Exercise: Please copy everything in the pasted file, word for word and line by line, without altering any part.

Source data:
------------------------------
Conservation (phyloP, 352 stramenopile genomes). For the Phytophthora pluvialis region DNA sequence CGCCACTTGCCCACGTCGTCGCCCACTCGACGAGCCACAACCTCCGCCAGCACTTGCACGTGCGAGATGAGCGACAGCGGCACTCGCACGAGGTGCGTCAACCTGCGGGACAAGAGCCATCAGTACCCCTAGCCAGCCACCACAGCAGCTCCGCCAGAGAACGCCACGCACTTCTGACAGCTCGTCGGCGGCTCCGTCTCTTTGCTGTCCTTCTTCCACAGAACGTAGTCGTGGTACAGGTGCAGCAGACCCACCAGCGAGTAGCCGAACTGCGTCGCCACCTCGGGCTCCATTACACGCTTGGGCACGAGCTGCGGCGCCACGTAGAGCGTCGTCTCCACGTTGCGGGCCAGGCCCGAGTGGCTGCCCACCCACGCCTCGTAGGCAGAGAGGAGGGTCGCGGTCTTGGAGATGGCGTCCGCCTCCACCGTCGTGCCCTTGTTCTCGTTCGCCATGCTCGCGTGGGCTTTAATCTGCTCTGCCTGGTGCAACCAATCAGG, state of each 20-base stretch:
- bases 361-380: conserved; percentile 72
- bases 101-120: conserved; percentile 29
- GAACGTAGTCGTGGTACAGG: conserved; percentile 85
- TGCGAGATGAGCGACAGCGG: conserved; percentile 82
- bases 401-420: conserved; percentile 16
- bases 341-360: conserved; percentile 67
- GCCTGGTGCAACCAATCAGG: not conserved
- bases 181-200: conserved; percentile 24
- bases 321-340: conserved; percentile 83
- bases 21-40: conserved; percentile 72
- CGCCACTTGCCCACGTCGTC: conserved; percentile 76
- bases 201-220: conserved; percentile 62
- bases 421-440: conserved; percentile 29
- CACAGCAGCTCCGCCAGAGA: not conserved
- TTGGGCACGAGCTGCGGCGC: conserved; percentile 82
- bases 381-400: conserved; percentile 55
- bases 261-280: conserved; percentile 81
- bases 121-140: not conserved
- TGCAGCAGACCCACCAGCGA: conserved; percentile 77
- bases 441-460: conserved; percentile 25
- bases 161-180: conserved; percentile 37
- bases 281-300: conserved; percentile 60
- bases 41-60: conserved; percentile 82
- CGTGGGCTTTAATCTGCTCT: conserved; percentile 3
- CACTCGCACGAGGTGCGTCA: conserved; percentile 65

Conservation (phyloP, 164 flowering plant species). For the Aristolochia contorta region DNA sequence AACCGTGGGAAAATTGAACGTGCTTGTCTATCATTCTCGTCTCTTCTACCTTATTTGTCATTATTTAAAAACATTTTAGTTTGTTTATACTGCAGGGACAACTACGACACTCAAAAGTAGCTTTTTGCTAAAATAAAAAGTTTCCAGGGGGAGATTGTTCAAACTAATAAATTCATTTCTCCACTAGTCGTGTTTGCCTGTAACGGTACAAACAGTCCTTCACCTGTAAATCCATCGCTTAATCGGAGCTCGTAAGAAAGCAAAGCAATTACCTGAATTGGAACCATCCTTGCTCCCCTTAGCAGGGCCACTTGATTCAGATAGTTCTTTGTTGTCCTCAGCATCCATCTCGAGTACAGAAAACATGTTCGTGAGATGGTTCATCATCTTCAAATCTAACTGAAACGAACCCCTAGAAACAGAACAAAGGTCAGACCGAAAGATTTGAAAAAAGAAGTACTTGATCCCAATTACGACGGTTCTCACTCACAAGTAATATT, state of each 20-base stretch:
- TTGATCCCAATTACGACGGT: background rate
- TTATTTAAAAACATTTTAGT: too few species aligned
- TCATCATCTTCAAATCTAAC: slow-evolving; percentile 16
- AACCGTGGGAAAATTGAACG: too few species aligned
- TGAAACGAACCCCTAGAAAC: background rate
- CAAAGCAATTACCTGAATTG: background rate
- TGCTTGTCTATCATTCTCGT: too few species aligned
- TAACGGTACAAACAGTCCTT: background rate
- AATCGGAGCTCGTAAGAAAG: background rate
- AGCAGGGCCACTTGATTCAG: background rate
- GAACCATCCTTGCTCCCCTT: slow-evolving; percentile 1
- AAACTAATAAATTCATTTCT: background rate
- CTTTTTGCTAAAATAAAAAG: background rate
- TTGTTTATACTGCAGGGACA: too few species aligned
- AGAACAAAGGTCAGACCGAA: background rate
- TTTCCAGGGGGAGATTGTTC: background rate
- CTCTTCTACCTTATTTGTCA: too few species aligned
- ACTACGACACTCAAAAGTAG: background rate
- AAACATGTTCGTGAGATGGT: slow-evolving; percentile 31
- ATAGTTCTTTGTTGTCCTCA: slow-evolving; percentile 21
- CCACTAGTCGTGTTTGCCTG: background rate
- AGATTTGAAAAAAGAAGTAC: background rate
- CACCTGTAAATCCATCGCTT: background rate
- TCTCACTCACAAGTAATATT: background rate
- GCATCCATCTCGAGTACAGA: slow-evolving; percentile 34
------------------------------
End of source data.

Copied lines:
Conservation (phyloP, 352 stramenopile genomes). For the Phytophthora pluvialis region DNA sequence CGCCACTTGCCCACGTCGTCGCCCACTCGACGAGCCACAACCTCCGCCAGCACTTGCACGTGCGAGATGAGCGACAGCGGCACTCGCACGAGGTGCGTCAACCTGCGGGACAAGAGCCATCAGTACCCCTAGCCAGCCACCACAGCAGCTCCGCCAGAGAACGCCACGCACTTCTGACAGCTCGTCGGCGGCTCCGTCTCTTTGCTGTCCTTCTTCCACAGAACGTAGTCGTGGTACAGGTGCAGCAGACCCACCAGCGAGTAGCCGAACTGCGTCGCCACCTCGGGCTCCATTACACGCTTGGGCACGAGCTGCGGCGCCACGTAGAGCGTCGTCTCCACGTTGCGGGCCAGGCCCGAGTGGCTGCCCACCCACGCCTCGTAGGCAGAGAGGAGGGTCGCGGTCTTGGAGATGGCGTCCGCCTCCACCGTCGTGCCCTTGTTCTCGTTCGCCATGCTCGCGTGGGCTTTAATCTGCTCTGCCTGGTGCAACCAATCAGG, state of each 20-base stretch:
- bases 361-380: conserved; percentile 72
- bases 101-120: conserved; percentile 29
- GAACGTAGTCGTGGTACAGG: conserved; percentile 85
- TGCGAGATGAGCGACAGCGG: conserved; percentile 82
- bases 401-420: conserved; percentile 16
- bases 341-360: conserved; percentile 67
- GCCTGGTGCAACCAATCAGG: not conserved
- bases 181-200: conserved; percentile 24
- bases 321-340: conserved; percentile 83
- bases 21-40: conserved; percentile 72
- CGCCACTTGCCCACGTCGTC: conserved; percentile 76
- bases 201-220: conserved; percentile 62
- bases 421-440: conserved; percentile 29
- CACAGCAGCTCCGCCAGAGA: not conserved
- TTGGGCACGAGCTGCGGCGC: conserved; percentile 82
- bases 381-400: conserved; percentile 55
- bases 261-280: conserved; percentile 81
- bases 121-140: not conserved
- TGCAGCAGACCCACCAGCGA: conserved; percentile 77
- bases 441-460: conserved; percentile 25
- bases 161-180: conserved; percentile 37
- bases 281-300: conserved; percentile 60
- bases 41-60: conserved; percentile 82
- CGTGGGCTTTAATCTGCTCT: conserved; percentile 3
- CACTCGCACGAGGTGCGTCA: conserved; percentile 65

Conservation (phyloP, 164 flowering plant species). For the Aristolochia contorta region DNA sequence AACCGTGGGAAAATTGAACGTGCTTGTCTATCATTCTCGTCTCTTCTACCTTATTTGTCATTATTTAAAAACATTTTAGTTTGTTTATACTGCAGGGACAACTACGACACTCAAAAGTAGCTTTTTGCTAAAATAAAAAGTTTCCAGGGGGAGATTGTTCAAACTAATAAATTCATTTCTCCACTAGTCGTGTTTGCCTGTAACGGTACAAACAGTCCTTCACCTGTAAATCCATCGCTTAATCGGAGCTCGTAAGAAAGCAAAGCAATTACCTGAATTGGAACCATCCTTGCTCCCCTTAGCAGGGCCACTTGATTCAGATAGTTCTTTGTTGTCCTCAGCATCCATCTCGAGTACAGAAAACATGTTCGTGAGATGGTTCATCATCTTCAAATCTAACTGAAACGAACCCCTAGAAACAGAACAAAGGTCAGACCGAAAGATTTGAAAAAAGAAGTACTTGATCCCAATTACGACGGTTCTCACTCACAAGTAATATT, state of each 20-base stretch:
- TTGATCCCAATTACGACGGT: background rate
- TTATTTAAAAACATTTTAGT: too few species aligned
- TCATCATCTTCAAATCTAAC: slow-evolving; percentile 16
- AACCGTGGGAAAATTGAACG: too few species aligned
- TGAAACGAACCCCTAGAAAC: background rate
- CAAAGCAATTACCTGAATTG: background rate
- TGCTTGTCTATCATTCTCGT: too few species aligned
- TAACGGTACAAACAGTCCTT: background rate
- AATCGGAGCTCGTAAGAAAG: background rate
- AGCAGGGCCACTTGATTCAG: background rate
- GAACCATCCTTGCTCCCCTT: slow-evolving; percentile 1
- AAACTAATAAATTCATTTCT: background rate
- CTTTTTGCTAAAATAAAAAG: background rate
- TTGTTTATACTGCAGGGACA: too few species aligned
- AGAACAAAGGTCAGACCGAA: background rate
- TTTCCAGGGGGAGATTGTTC: background rate
- CTCTTCTACCTTATTTGTCA: too few species aligned
- ACTACGACACTCAAAAGTAG: background rate
- AAACATGTTCGTGAGATGGT: slow-evolving; percentile 31
- ATAGTTCTTTGTTGTCCTCA: slow-evolving; percentile 21
- CCACTAGTCGTGTTTGCCTG: background rate
- AGATTTGAAAAAAGAAGTAC: background rate
- CACCTGTAAATCCATCGCTT: background rate
- TCTCACTCACAAGTAATATT: background rate
- GCATCCATCTCGAGTACAGA: slow-evolving; percentile 34